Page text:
DICKERSON, Md. (WUSA) - Cathy Reid remembered her husband Joe Reid who died of breast cancer and all they shared in 29-years of marriage with tears in her eyes.
"Joe had noticed a lump probably months before he mentioned it to me. Joe was an avid weightlifter and he assumed it was a weightlifting injury," Cathy told us.
That was in 2005. Joe said nothing to Cathy until he noticed his nipple had become inverted. She suspected cancer, but having a woman's disease was the farthest thing from her husband's mind. However, a mammogram confirmed the worst. They both were in total shock and devastated by the diagnosis.
Their life together ended with Joe's death in September 2008 from Stage IV breast cancer.
Cathy said, "I never thought when I gave myself a check I should give him one too."
Being a woman is the greatest risk factor for breast cancer, but men are diagnosed with breast cancer and die from it too.
The most recent estimates for male breast cancer just in the United States find that nearly 2,000 new cases of invasive breast cancer will be diagnosed in men and 440 men will die from breast cancer this year.
Before his death, Joe and Cathy founded "Out of the Shadow of Pink" to educate and offer support to men with breast cancer.
"When he was first diagnosed, he wanted someone to talk to and there was no one. Everything they gave us was pink, they gave us little pink goody bags, they had pink nail files and all the information was printed on pink paper. The men are just in the shadows," Cathy said.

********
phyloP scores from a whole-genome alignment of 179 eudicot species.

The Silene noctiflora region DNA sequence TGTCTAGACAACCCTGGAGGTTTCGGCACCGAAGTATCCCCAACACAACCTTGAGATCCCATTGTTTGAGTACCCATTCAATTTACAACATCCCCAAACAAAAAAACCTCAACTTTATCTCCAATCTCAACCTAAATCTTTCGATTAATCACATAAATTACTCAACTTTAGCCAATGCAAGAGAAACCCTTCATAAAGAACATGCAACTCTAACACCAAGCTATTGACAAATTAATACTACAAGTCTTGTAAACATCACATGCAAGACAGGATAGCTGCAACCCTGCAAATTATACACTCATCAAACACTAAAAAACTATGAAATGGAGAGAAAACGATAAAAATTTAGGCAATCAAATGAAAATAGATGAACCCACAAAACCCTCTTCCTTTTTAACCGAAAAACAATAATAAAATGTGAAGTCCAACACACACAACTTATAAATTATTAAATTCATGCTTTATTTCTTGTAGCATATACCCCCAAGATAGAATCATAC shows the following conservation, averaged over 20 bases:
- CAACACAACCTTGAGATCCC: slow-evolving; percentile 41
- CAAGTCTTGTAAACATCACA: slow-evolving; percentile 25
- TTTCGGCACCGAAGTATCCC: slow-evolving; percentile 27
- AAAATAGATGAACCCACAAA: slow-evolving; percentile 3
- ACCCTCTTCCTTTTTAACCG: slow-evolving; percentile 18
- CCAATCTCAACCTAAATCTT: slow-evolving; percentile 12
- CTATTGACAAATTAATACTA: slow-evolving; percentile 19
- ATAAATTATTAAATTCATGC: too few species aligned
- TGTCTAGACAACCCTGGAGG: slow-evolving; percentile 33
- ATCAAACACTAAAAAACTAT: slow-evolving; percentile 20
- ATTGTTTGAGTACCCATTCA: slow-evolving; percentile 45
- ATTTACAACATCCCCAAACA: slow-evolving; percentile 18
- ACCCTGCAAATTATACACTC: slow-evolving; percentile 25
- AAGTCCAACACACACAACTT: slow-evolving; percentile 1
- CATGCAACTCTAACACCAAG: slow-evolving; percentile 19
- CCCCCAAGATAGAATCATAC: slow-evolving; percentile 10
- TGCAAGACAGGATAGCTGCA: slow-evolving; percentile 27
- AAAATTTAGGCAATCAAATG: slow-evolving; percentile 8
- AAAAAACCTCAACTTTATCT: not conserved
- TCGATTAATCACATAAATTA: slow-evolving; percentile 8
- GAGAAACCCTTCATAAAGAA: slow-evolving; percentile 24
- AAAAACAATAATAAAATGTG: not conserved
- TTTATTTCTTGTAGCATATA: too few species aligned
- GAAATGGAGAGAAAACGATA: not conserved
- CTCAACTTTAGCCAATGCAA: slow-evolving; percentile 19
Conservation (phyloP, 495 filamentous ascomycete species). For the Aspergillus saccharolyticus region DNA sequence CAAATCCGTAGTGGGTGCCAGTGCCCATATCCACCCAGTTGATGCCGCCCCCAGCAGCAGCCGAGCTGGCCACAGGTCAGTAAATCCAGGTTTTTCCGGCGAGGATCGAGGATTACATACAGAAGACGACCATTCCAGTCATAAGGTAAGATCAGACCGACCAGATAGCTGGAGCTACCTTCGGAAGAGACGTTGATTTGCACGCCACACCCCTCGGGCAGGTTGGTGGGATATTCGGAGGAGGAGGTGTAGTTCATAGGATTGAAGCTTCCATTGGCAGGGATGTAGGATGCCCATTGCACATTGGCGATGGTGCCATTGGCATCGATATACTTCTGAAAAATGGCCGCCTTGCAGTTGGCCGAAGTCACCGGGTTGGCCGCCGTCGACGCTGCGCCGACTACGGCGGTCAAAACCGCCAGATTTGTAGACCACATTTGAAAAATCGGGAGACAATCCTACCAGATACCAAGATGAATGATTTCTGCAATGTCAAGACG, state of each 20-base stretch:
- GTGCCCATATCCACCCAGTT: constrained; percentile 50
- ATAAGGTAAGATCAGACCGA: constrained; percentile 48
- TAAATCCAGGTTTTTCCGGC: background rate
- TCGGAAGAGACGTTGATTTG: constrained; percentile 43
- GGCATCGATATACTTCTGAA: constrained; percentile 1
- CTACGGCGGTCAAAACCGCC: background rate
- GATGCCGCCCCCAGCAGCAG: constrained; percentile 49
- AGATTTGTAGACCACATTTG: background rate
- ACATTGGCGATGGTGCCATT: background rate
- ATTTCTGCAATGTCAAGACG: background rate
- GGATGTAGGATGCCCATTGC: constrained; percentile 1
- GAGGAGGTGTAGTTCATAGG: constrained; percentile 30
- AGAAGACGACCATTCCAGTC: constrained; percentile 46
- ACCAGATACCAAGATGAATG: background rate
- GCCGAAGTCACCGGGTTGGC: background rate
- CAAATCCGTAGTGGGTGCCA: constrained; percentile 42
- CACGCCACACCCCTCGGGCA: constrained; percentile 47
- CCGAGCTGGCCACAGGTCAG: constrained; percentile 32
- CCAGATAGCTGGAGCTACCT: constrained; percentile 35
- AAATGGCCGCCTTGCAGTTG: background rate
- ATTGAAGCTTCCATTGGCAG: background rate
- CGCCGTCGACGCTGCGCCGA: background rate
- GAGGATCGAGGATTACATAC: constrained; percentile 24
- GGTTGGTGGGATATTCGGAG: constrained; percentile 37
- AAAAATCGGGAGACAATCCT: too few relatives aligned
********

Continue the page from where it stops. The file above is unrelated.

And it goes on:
On her own now, Cathy wants to shine a bright light on men and breast cancer. She's wants the third week in October declared Male Breast Cancer Awareness Week. She's sent letters to every Maryland legislator, but she hasn't gotten a lot of response back. She did hear from Florida Congresswoman Ginny Brown-Waite. Brown-Waite will present a resolution on the House floor supporting Cathy's initiative.
To help fund the campaign, Cathy has designed logo hats and shirts and a very special breast cancer awareness bracelet. It has pink stones and one single blue stone to represent the one percent of men that will be diagnosed each year.